Lawyers who seek to challenge the state's new mining law in court will likely use the Wisconsin's Public Trust Doctrine , a constitutional protection as old as the state itself.
The Public Trust Doctrine states that the navigable waters of the state shall be common highways and forever free. Over the years, courts have ruled that the doctrine includes any water that can float a recreational boat, and even groundwater. Melissa Scanlan teaches water law and policy at the University of Wisconsin-Madison Law School, and says the new mining law would take Wisconsin in a different direction by letting a mining company fill streams and lakes.
"That's a real about-face from how the state has managed waters in the past. And it puts one single private use for iron mining above all other private property uses of the waters, and above the public."
Scanlan, who previously ran the group Midwest Environmental Advocates, calls it an "extreme" example of attempting to turn over the state's water to a single industry: "That's something that was attempted when Wisconsin was in its early stages of development."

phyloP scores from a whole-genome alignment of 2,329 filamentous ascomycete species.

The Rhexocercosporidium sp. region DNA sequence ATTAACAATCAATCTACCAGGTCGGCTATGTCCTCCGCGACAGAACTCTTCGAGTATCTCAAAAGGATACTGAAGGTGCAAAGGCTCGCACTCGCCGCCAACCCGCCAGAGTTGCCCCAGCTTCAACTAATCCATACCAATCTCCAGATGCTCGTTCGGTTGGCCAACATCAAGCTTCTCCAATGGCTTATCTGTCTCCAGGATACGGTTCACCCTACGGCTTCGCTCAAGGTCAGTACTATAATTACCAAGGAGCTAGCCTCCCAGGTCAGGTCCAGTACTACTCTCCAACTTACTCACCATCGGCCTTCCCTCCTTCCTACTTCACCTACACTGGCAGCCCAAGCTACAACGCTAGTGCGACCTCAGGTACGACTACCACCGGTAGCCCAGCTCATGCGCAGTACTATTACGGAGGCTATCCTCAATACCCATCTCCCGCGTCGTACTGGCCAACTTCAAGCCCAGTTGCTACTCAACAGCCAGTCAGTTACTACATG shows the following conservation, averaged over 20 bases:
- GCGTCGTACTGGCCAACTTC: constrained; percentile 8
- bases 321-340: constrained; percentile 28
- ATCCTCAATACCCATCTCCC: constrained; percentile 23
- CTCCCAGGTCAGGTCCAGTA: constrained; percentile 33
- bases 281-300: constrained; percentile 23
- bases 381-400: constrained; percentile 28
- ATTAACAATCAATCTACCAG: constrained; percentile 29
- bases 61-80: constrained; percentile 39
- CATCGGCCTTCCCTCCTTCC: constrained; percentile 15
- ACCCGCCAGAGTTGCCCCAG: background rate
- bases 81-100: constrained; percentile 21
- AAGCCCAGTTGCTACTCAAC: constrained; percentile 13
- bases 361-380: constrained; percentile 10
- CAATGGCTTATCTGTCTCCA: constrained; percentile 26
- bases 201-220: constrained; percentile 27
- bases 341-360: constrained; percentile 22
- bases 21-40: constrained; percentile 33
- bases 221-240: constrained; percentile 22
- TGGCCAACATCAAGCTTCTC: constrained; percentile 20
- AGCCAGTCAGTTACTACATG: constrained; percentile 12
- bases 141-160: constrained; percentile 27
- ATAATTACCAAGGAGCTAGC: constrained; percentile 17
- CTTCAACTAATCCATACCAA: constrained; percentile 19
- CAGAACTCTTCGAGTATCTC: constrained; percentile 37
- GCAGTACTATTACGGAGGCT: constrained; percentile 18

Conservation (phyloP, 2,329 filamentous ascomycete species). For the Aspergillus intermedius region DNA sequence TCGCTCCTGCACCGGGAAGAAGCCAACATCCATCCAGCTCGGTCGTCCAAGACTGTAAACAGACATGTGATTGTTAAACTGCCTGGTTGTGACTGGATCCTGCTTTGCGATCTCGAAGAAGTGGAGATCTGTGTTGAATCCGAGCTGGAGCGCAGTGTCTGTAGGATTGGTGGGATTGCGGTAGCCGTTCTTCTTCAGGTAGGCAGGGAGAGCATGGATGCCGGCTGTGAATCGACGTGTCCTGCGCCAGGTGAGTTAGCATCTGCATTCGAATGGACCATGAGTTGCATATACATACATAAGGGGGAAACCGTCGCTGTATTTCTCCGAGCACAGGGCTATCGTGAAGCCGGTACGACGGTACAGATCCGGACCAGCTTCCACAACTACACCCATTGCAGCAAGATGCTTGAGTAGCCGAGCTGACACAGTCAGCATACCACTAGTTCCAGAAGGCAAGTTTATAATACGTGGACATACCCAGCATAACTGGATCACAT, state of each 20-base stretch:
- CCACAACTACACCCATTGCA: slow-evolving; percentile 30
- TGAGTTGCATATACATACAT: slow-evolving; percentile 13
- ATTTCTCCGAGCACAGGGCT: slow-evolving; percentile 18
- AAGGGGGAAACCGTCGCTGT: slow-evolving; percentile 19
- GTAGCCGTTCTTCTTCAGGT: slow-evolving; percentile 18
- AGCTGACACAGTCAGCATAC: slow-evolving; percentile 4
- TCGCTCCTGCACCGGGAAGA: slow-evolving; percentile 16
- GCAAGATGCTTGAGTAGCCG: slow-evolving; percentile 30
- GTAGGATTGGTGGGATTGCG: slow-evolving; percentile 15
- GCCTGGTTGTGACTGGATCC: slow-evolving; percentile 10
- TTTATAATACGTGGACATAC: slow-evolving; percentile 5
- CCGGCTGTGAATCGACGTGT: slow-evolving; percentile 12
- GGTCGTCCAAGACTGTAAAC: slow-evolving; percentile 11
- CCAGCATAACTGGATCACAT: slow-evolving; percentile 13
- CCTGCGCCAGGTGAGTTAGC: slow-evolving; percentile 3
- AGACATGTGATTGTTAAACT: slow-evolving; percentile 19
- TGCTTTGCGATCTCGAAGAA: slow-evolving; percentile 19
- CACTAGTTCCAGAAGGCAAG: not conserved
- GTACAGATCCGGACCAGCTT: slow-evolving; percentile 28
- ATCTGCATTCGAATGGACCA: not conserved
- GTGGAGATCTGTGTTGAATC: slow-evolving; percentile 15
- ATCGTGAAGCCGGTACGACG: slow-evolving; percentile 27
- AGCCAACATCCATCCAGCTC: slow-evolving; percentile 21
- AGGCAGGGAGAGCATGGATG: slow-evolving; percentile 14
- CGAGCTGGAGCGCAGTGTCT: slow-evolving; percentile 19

Scanlan thinks supporters of the new mining law will have a hard time defending it in court. But business lobbyist Robert Fassbender, who heads a group called the Great Lakes Legal Foundation, says he thinks the mining law is consistent with the original intent of the Public Trust Doctrine: "Navigability was the crux of it. The waters were to be free for commercial purposes."
Fassbender argues the lakes and streams that stand to be filled by a mining company under this law are too small to be considered navigable. Also significant, Fassbender says, is that in the Public Trust Doctrine, state lawmakers are the trustees: "The legislature holds it in trust for the public. And they can delegate that on occasion."
Fassbender says that makes the intent of the legislature relevant. In this case, Republicans wrote the law specifically to say that iron mining is safe and a priority for Wisconsin.